Pubdate: Mon, 20 Jul 2015
Source: Statesman Journal (Salem, OR)
Copyright: 2015 Statesman Journal
Author: Gordon Friedman


Amy Zimmerman's left calf was covered in second-degree burns after a 
Memorial Day campfire accident. To help heal the burns, she applied a 
medicinal salve made with hash oil.

The results were better than she had expected.

"My doctor was impressed, saying, 'What did you use?'" She flashed 
her calf, its new skin pink and glistening. Just a little bit of oil 
goes a long way, she said, "but it's an extract from a plant. That's 
all it is."

Hash oil is an extract of the marijuana plant, and it's highly 
concentrated. Just like marijuana itself, hash oil can be smoked or 
ingested, or as Zimmerman's wound demonstrated, rubbed into the skin.

Aficionados say it is effective as a medicine and gives a quicker, 
more intense high, making it attractive as a recreational product.

While hash oil can be purchased at many medical-marijuana 
dispensaries, some people seek to produce it through illicit, dangerous means.

One production method is called butane hash oil, or BHO, and it 
involves butane - the easily obtained fuel for cigarette lighters. 
The results can be explosive.

"I've seen videos of, literally, explosions blowing out walls in 
houses from trying to cook BHO," said Detective Sgt. Mark Garton, of 
the Polk County Sheriff's Office. "And with meth, you can get that; 
you have chemicals, but it seems like there's more explosions with 
BHO nowadays because pot is more prevalent and meth is hard to make."

Hash oil explosions are increasing in states where marijuana is now 
legal. Thirty people were injured in 32 explosions from butane hash 
oil manufacturing in Colorado last year. Federal charges have brought 
in five Seattle hash oil explosions. In one of those cases, a man was 
sentenced to nine years in prison for causing a hash oil explosion 
that killed an 87-year-old former mayor of Bellevue, Washington.

It's an increasingly common situation, leaving local law enforcement 
and fire agencies predicting an increase in fires and explosions 
related to illegal BHO manufacturing sites.

The black market

A different problem confronts Zimmerman, the owner of 1st Choice 
Cannabis, a Salem medical-marijuana dispensary that offers legally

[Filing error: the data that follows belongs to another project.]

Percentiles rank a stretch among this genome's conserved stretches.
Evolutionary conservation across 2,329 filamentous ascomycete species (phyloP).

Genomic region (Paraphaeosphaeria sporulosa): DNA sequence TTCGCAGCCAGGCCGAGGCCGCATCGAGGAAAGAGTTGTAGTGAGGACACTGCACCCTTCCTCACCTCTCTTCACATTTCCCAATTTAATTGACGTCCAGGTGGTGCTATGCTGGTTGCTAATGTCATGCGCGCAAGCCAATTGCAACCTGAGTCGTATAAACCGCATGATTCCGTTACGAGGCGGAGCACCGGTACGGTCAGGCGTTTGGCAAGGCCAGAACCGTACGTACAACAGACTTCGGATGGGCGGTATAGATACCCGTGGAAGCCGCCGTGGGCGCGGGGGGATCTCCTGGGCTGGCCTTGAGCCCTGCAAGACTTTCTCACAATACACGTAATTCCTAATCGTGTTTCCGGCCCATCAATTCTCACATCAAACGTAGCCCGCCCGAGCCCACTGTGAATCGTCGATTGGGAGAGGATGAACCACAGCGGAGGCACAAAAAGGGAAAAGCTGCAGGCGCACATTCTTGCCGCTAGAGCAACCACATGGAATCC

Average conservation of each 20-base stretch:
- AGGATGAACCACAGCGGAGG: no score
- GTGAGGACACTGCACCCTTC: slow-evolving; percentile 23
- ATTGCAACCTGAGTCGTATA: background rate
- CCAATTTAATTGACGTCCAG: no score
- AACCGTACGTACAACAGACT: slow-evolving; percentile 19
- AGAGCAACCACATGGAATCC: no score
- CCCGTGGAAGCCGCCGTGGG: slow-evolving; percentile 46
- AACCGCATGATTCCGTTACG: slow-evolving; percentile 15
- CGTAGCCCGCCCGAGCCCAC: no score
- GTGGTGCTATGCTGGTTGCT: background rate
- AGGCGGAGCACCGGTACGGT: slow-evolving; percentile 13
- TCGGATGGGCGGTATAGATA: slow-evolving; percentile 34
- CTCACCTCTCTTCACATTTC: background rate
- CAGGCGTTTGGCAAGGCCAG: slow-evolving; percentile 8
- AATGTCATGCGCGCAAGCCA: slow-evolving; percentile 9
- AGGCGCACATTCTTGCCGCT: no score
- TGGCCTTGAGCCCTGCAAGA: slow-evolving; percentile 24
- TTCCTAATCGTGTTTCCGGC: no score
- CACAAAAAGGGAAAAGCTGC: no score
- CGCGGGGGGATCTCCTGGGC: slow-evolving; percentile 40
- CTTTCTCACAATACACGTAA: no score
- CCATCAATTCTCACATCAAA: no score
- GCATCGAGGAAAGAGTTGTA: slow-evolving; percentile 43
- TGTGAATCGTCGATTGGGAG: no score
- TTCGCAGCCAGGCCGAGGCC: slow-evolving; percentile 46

produced hash oil. She's competing with the black market.

It's becoming difficult for her to compete against illegal hash oil 
manufacturers because the illegal product is cheaper and easier to 
acquire. Plus, the licensing fees associated with running a legal 
marijuana business can be a burden.

"I could make more money selling it off my couch, and it shouldn't be 
like that," she said.

That leaves the casual user and medicinal patient caught between the 
cheaper yet dangerous black market and the letter of the law. And 
until medicinal and recreational manufacturers can compete on price 
with illegal BHO producers, the chances of an explosion or fire increase.

"It's going to happen," Garton said. His fears of an explosion or 
fire have been stoked by the increased availability of marijuana in 
Oregon coupled with how simple it appears to cook BHO at home.

Easy but dangerous

Making butane hash oil is easy. Butane or another solvent is passed 
through a tube packed with marijuana. Then, the solvent off is burned 
off. What remains is a sludgy oil or wax that's highly concentrated 
with tetrahydrocannabinol, or THC. That's the main active ingredient 
in marijuana.

YouTube would have you believe that producing BHO is no big deal; 
there are more than 8,000 videos on the subject. But making it 
carries substantial dangers.

The right butane and air mixture within a closed space, such as a 
kitchen or garage, can explode on contact with a pilot light. 
Absentmindedly lighting a cigarette or the innocent "click" of a 
refrigerator's compressor can cause explosions.

In 2014, a hash oil lab in Portland exploded, leaving Edwin L. Stacy 
with burns and federal charges of endangering human life while 
manufacturing a controlled substance. The explosion, which blew out 
an apartment wall, was caused when Stacy lit a cigarette in the 
vicinity of the butane gas he was using to cook hash oil.

Also in 2014, a BHO lab explosion in Gresham left one man dead and 
another severely burned. The men decided to make BHO after watching 
an instructional video on YouTube.

Legally produced hash oil for Oregon's medical marijuana market is 
made by licensed in-state manufacturers that use a "closed loop"